For Studio Wood, it’s all in the details. On the face of it, their furniture pieces may appear simple and sophisticated, but the more you observe, the more subtle details come to light. It may be the cleverly hidden mirror underneath a table, or the manner in which the legs of a chair suggests art deco, or the novel (our favourite) cement top circular dining table. What sets the collective apart is the innovative, updated and bespoke versions of everyday design rendered intelligently.
Set up in March 2014, the company was cofounded by four young troopers—Vrinda Mathur, Navya Aggarwal, Gazal Bawa and Sahej Bhatia. Vrinda, Navya and Gazal graduated from NIFT, New Delhi, with Vrinda and Navya earning their bachelor’s degrees in lifestyle accessory design and Gazal in communication design, whereas Sahej completed his B.Arch from the University School of Architecture and Planning, IP University, New Delhi. “After half a year of intense discussions, lots of R&D and finally a first collection, we launched Studio Wood with a one-of-its-kind service of re-love, re-purpose and re-design through the concept of a garage sale,” says Vrinda, who envisioned the concept of bringing together this collective. Presently, Vrinda and Navya are working towards making Studio Wood the brand it was envisioned to be.
Today, with its prime focus on furniture design through custom-made and bespoke pieces, Studio Wood also provides design consultancy services for residential and office projects. “The name Studio Wood effortlessly translates to a space/hub that deals in wood-led design and products. Albeit we’ve also branched out to creating products with a mixed bag of materials such as metal, glass, resin and concrete, our eternal love for natural wood, grains, knots and textures remains the USP of our brand,” adds Navya.
Studio Wood shares its infrastructure with parent company Cane Kriti, a furniture manufacturing unit dealing in institutional and hospitality projects pan India, which was established in 1999. Says Navya: “We believe design should be accessible and, therefore, lay importance on balance; design that adds function yet has subtle aesthetic qualities. Most importantly, we as a collective believe design shouldn’t take away from spaces but add to them.”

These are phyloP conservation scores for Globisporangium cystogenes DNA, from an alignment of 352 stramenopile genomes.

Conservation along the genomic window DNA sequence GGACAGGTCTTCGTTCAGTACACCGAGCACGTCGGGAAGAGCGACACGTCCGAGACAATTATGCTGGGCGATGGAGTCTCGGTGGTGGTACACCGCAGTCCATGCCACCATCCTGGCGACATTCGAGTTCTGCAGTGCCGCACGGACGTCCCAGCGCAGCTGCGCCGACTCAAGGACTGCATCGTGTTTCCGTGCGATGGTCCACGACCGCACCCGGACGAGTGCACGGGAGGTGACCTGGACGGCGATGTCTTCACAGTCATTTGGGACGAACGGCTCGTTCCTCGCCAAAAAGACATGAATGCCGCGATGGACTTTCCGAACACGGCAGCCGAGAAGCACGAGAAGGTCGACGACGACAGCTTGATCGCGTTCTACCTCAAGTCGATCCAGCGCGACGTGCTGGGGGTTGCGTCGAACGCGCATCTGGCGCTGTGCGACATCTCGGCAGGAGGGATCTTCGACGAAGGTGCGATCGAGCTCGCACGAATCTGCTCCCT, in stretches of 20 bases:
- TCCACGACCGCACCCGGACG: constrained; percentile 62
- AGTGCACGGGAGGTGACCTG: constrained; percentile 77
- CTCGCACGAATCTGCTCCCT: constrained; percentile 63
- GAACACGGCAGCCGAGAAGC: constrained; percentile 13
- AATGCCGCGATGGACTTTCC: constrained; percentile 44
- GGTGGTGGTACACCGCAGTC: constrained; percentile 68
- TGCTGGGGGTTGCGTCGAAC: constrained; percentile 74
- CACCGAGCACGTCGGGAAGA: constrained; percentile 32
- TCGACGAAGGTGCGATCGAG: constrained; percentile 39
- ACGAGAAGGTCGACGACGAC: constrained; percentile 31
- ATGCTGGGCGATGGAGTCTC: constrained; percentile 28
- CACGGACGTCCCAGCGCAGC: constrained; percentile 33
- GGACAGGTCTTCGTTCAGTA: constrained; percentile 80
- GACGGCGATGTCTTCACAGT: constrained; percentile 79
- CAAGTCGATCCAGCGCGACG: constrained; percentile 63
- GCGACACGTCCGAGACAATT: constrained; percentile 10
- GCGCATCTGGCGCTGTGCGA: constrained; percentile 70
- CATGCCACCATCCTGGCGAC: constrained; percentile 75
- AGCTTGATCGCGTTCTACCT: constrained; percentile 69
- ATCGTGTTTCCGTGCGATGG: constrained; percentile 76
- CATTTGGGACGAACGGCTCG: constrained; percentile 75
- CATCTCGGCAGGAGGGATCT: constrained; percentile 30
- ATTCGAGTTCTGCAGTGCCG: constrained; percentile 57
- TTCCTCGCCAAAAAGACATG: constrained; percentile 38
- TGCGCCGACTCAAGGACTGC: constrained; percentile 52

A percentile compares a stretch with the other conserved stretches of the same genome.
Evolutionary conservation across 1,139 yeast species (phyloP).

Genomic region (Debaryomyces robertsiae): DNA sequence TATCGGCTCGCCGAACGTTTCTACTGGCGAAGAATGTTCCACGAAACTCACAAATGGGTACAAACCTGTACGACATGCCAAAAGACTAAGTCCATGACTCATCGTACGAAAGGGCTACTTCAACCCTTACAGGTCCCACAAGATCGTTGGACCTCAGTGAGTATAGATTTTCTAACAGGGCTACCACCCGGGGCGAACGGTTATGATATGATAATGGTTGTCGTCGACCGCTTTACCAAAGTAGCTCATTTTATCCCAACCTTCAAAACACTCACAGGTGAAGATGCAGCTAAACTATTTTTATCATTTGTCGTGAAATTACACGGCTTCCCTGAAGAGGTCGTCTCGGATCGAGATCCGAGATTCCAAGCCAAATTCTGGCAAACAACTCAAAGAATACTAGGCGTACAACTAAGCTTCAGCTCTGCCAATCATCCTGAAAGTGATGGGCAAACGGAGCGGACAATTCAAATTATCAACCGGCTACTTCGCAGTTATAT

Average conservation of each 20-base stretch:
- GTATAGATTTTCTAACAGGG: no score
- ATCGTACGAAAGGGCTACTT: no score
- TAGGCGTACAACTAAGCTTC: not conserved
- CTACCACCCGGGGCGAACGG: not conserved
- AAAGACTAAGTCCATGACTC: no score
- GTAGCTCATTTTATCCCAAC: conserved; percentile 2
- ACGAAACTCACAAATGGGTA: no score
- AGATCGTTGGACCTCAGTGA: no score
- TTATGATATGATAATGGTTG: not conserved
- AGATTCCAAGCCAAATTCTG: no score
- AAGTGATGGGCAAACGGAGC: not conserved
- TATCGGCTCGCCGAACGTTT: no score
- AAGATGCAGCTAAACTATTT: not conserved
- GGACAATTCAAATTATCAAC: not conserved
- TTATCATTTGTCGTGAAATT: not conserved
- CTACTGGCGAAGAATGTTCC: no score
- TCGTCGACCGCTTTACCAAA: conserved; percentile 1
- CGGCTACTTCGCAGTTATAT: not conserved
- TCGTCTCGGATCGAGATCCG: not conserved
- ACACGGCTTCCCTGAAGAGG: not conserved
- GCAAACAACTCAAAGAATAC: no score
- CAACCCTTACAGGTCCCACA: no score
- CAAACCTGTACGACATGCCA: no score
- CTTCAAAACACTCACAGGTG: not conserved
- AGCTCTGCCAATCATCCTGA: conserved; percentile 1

The expertise of each member instinctively divides the work of the business as per the requirement of the project. “We, however, understand that our core strength lies in the fact that we operate as one unit and not individuals. Together we manage all aspects of our business, from taking up designations that handle finances, administrative set-ups, sourcing, installation and of course, design and manufacturing,” says Navya.
“The final product brings together a great mix of good design enveloped with precise execution and an enhanced thought process. Since we also design spaces, we have learnt that experiences are guided by the places we live in. So our design is not a derivative of the place but of the people who will inhabit it,” explains Vrinda.
Studio Wood started out as a furniture design studio and has designed a bespoke range of products like tables, chairs, consoles, shelves, cabinets, sofas and lights.
So what is the method behind the madness, we ask. “One just jots down the idea in the form of a product and leaves it to the team to work on. The team, with the technical consultancy of the karigars, deconstructs the idea and re-constructs it. Our varying expertise comes into play at this stage, where everyone puts in his or her individual knowledge and skill set to create a single design. Once it is in place (which usually gets cracked in two-four days) and technical workability has been set, the product is prototyped and put into production which takes four-six weeks. In bespoke furniture pieces, even as the drawing takes its life-size form, brainstorming continues through the finishing phases until it’s ready to be showcased,” says Navya.
A group favourite is the dining set that was designed for their latest collection. The dining table, with a cross base finished with handcrafted oak wood legs, was teamed up with a light grey concrete. “To match this, we designed upholstered chairs silhouetted with an oak wood structure. This set demonstrates the philosophy of the collective—keep experimenting and do something new every day,” says Vrinda.
The studio finds immense inspiration in the works of Charles and Ray Eames. “We are also influenced by Scandinavian design sensibilities that prioritises functionality without eliminating grace and beauty,” says Vrinda.
To place an order, the studio hosts semi-annual exhibits where everyone can directly pick up the products displayed. Or you could be old-fashioned and pop by their studio. Plans for an e-commerce site are also on the anvil. What next? The studio is working on space design projects and plans to venture into restaurant and retail design.
For more information, log on to www.studiowood.co.in